Originally scheduled for September 22
It is a
truism that communion is a memorial to Christ. For the most part we
prefer to remember the resurrection of Christ above all else. This,
of course, cannot be brought out without mentioning the fact that
Christ died for us. But it is a fairly uncommon thing in communion
meditations to recall that Christ suffered for us — greatly.
acknowledge that the death of Christ performed the atonement which
washes away our sin. If you look into it a little further, you will
see that this atonement is in accordance with the Old Testament law,
which dealt with animal sacrifices. Interestingly, the animal
sacrifices involved very little suffering on the part of the animal.
Indeed, cruelty to animals was something specifically condemned in
the Old Testament law. So why then were things arranged so that
Christ would suffer so much on the cross before his death and
simplest explanation is that this was Christ’s obedience to God the
Father. On more than one occasion he stated that he had come to do
his Father’s will, and this was the will of the Father.
also consider the vicarious nature of the atonement. He suffered for
us as we should suffer. Think about it: we shoot horses, but we
imprison people. Those of us who’ve done prison ministry no that
being imprisoned is a form of suffering and can be quite cruel.
also an element of humility in this. This was not a death with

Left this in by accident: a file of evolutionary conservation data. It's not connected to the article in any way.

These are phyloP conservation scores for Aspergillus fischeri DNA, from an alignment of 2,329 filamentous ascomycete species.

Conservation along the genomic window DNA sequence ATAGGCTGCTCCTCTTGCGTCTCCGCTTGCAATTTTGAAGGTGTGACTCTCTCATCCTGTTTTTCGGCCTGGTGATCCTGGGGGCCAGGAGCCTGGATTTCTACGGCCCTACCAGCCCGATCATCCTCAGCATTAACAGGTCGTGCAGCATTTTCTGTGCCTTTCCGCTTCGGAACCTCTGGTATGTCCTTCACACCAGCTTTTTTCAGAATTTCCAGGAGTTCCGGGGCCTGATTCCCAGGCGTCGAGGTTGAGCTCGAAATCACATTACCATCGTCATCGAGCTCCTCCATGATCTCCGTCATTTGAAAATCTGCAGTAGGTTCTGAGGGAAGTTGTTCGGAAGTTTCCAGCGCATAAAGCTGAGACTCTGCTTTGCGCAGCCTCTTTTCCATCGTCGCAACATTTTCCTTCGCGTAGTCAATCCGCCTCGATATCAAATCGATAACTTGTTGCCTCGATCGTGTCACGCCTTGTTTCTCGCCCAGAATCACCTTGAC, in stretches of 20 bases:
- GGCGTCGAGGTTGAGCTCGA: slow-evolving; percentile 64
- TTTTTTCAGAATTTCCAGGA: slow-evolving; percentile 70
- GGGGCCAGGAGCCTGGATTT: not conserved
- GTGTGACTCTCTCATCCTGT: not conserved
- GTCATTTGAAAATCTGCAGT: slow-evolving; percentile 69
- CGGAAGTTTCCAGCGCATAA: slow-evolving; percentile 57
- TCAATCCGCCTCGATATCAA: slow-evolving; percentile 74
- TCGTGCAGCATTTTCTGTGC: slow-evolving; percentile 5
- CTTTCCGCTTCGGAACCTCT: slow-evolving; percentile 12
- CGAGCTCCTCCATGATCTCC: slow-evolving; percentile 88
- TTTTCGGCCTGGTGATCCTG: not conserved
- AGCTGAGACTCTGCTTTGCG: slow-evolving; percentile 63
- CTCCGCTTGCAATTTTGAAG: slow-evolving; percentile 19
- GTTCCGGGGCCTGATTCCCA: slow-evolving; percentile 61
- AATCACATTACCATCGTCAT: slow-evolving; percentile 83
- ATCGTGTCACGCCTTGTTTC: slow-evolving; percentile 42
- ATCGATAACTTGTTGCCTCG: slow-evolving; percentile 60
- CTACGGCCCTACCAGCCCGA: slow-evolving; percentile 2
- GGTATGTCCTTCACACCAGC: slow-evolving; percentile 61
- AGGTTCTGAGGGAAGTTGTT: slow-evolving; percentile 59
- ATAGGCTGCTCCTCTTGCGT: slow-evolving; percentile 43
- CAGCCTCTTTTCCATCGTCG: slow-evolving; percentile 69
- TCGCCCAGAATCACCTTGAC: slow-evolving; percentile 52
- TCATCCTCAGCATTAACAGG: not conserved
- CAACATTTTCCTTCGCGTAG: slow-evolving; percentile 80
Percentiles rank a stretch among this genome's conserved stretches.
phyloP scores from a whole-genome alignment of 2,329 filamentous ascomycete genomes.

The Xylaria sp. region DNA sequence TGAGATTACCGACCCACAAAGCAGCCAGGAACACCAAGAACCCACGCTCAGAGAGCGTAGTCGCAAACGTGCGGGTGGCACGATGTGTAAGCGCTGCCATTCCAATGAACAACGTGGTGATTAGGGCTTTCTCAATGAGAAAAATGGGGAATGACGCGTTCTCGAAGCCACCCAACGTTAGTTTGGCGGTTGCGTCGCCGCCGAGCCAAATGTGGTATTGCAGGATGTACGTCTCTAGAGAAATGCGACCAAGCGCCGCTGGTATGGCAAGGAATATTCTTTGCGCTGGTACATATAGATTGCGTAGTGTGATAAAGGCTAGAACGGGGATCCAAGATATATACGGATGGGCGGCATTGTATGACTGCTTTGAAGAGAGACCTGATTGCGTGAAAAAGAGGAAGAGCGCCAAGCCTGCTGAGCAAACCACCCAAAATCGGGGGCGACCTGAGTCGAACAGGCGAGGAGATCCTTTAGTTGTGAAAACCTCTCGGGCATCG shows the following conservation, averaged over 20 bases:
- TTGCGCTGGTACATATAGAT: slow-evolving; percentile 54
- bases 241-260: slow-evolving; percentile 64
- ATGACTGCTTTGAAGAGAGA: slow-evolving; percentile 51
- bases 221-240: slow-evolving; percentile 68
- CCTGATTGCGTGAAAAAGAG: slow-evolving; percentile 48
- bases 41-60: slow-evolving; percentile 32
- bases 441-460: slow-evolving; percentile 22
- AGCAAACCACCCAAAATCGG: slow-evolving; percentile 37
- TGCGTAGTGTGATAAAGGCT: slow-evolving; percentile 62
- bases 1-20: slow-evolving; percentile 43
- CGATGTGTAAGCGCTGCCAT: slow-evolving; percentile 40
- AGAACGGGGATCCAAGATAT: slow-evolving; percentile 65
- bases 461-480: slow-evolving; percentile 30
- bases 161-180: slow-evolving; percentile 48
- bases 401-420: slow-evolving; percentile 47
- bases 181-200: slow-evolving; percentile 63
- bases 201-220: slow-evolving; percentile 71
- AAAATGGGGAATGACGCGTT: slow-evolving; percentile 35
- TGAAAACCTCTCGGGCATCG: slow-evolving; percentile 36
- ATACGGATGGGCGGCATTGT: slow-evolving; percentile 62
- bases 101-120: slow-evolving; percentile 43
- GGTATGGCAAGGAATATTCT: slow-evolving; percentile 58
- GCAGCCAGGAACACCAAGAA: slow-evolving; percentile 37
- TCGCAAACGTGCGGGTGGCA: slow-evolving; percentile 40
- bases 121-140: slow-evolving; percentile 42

dignity; it was more like a legal lynch mob. It shows us that in the
manner of his death there is nothing beneath Christ’s dignity.
perhaps the greatest reason for this is that Christ is our
intercessor. To be an intercessor requires that you know what the
other person is going through. Here’s how I put it in one
devotional, many years ago:
Have you ever been down to the point where the government had to get
someone else to carry your load? A welfare case? Simon
of Cyrene carried the cross for Him. He knows how you feel.
Have you ever been down to the point where those around you can
think of nothing more to say than, “Buddy, I’ll buy you a drink?”
They offered Jesus drugged wine. He knows how you feel.
Have you ever been to the point where the world takes away even your
clothes? Have you had to watch total strangers pick through
what used to be your clothes? Bankruptcy and the last garage
sale, perhaps? They gambled for His clothes. He knows
how you feel.
Have you ever been in trouble with the law? To the point where
the criminals around you gave you a hard time about it? They
crucified him between two thieves, and even they insulted Him.
He knows how you feel.
Have you ever been the victim of the insults of the mob? Just
those looking on, laughing at you and calling you names? “Come
down from the cross,” they called to Him. He knows how you
Have you ever had the “righteous” people insult you, calling you
names and letting the world know just how rotten they think you are?
Even the religious leaders insulted Him on the cross. He knows
how you feel.
He knows how you feel, for it all happened to Him. Even though
He had lived the sinless life, deserving none of this, that’s how
they treated Him. So when you feel the world coming down on
top of you, whether you deserve it or not, remember: He knows
how you feel.
Take your troubles to Him. Go to Him in prayer and tell Him
how it is within the depths of your soul. There is nothing you
can say that He does not understand, for He is human just like us.
There is nothing He cannot comprehend, for He is God. There is
nothing He cannot forgive, for He went to the cross for you, that
you might be forgiven. There is no hurt too deep for the
Christ, by whose wounds you are healed. Love, in its purest
form, awaits you. He knows how you feel.
is. Christ did not die a swift, painless death but a long, tortured
one. He did this out of his great love for us. He is now our perfect
intercessor — He knows how you feel.